Logo Project (Not Yet...let me explain this in class)

The tutorial found at this site, allows you to see a professional working through their modified version of the design process that we have been developing in class. In our photographic discussion, you will be developing, among other things, a logo that can be used to go along with the material that you develop in class. To do so we will:

  1. Work through the explanation that is described at this site, (comp quiz to follow) and then
  2. Develop a logo to go with the product that we are about to develop.

 

Logo Project Scenario

You are running a small graphics, layout organization that is looking to make it big. The Government of Canada has approached you as you seem to be representative of the demographic that they are trying to reach with the project that they are now launching. At they same time they have approached your major competitors...tough!!! But you're up to the challenge right. Here's the body of the letter that the mint has sent along to you:

Call For Submissions:

The Canadian Mint is trying to showcase the gorgeous artwork that many Young Canadians have in their hands almost every day but that, unfortunately, they don't pay much attention too, i.e. the art that appears on Canadian Currency. The Mint spends a significant amount of money each year on paying top notch Canadian Artists to create beautiful designs that reflect Canadian Culture and History, but unfortunately we are finding that many Young Canadians overlook this marvelous work, and in the process also overlook the celebration of Canadian Culture, Identity and History that Canadian Currency Teaches. We will be developing a campaign to raise awareness of "Canadian Currency Art" for this young audience over the coming months and will need a young, dynamic graphics firm to develop the materials to be included in this campaign. The competition for the position as the Canadian Currency Art Graphic Development agency will be divided into two discreet stages.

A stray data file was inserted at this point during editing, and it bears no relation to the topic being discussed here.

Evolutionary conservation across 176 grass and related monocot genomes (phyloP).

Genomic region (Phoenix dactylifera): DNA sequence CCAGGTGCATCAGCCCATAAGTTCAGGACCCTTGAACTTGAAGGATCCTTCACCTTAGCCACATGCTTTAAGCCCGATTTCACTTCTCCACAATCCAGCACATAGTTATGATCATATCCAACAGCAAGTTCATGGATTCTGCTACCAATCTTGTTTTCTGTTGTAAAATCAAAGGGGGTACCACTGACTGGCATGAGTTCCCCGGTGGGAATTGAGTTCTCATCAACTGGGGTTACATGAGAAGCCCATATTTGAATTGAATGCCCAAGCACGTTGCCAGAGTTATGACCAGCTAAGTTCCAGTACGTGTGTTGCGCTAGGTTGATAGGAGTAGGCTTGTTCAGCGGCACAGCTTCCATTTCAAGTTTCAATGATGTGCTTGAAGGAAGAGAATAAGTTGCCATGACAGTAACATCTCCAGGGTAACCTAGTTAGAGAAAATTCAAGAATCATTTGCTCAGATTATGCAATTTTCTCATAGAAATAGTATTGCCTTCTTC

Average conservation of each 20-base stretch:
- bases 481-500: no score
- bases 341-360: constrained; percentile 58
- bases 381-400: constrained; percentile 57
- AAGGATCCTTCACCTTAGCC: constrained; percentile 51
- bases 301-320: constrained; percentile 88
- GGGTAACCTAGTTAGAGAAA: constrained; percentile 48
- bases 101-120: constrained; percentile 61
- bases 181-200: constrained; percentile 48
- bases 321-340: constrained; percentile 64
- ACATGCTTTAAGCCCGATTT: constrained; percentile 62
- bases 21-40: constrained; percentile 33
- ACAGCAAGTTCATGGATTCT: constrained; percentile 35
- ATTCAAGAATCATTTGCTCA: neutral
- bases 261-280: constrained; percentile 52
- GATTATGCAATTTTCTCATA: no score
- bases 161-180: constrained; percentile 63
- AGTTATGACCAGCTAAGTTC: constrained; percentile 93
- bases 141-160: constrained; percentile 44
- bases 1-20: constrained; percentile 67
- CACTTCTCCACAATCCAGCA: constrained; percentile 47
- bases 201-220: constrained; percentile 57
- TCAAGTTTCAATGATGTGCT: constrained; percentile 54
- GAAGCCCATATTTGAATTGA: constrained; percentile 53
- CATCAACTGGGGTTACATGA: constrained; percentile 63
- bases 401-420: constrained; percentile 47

Stage 1

In the first of these stages we would like your graphics company to develop and submit a logo that could be used for this campaign. The Mint currently has a logo but the design of this logo was clearly developed for a broad audience of Canadians. The logo that you design will be clearly developed for an audience this is in its teens and early twenties. To develop your design you will have to:

Worksheet for creating this part of project.

  1. Provide us with an explanation of the thought process that went into the development of your design. Specifically, start by indicating the items that you wanto to include in your logo
  2. Provide an explanation/demonstration on paper of any process of abstraction that you use, and that yeilds your final design, and finally